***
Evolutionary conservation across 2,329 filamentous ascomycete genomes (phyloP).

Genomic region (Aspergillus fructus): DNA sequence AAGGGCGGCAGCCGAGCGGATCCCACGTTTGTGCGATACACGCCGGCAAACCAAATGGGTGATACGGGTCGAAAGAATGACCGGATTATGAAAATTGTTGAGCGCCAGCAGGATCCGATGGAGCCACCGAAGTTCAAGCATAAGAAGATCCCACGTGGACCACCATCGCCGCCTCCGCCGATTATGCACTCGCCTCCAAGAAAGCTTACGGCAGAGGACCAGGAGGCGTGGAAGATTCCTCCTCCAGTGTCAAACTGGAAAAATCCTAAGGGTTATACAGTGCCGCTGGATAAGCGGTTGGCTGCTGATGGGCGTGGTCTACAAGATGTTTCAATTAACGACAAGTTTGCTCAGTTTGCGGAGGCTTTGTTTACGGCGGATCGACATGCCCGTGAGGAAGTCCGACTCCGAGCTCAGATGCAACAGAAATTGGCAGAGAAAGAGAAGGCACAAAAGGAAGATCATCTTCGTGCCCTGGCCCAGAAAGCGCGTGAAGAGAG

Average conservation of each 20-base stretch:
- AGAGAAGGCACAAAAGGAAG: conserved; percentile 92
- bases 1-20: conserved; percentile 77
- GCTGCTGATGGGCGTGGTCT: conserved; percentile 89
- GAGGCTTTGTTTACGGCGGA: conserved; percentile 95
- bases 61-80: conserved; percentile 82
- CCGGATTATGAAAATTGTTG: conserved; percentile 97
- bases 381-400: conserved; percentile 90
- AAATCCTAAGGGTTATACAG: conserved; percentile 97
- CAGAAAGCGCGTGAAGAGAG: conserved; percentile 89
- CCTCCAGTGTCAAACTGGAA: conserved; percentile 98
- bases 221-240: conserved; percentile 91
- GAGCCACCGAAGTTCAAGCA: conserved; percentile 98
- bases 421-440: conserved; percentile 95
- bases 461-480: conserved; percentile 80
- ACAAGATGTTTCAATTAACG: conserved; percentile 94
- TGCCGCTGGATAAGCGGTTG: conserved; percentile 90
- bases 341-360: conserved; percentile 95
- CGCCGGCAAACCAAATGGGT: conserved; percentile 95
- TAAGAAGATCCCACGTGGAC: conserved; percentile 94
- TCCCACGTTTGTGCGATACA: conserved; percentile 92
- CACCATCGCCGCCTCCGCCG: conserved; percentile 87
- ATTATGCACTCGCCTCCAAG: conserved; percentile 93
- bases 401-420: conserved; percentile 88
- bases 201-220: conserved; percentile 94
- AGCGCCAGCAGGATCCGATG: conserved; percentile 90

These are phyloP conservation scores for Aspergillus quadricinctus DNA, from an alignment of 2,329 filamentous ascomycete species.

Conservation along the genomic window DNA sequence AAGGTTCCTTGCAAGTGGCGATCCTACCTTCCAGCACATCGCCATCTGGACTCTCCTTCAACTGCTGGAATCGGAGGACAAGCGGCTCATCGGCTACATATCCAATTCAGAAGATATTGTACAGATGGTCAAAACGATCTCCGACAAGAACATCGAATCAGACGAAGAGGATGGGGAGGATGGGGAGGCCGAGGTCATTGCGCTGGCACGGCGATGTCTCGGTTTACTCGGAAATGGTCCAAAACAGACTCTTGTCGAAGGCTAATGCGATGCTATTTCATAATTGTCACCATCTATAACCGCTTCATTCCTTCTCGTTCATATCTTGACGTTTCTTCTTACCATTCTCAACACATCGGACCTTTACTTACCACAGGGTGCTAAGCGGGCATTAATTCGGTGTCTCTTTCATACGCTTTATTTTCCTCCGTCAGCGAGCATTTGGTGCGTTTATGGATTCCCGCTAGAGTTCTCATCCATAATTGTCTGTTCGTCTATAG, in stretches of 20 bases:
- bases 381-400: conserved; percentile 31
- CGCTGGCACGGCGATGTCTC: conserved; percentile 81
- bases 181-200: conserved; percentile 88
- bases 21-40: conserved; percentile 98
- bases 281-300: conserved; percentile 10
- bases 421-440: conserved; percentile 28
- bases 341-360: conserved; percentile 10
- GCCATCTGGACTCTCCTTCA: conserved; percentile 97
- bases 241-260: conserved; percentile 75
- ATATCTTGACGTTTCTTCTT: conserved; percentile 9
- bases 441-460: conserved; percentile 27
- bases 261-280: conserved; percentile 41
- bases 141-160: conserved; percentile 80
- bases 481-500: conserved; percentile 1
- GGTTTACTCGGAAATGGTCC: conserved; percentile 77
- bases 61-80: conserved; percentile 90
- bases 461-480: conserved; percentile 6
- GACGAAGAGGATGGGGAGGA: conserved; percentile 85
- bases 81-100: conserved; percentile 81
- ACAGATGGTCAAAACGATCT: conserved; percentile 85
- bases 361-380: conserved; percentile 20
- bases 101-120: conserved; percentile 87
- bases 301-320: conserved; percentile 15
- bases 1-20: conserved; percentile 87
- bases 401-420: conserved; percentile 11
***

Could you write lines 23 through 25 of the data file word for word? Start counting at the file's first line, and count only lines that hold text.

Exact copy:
- TCCCACGTTTGTGCGATACA: conserved; percentile 92
- CACCATCGCCGCCTCCGCCG: conserved; percentile 87
- ATTATGCACTCGCCTCCAAG: conserved; percentile 93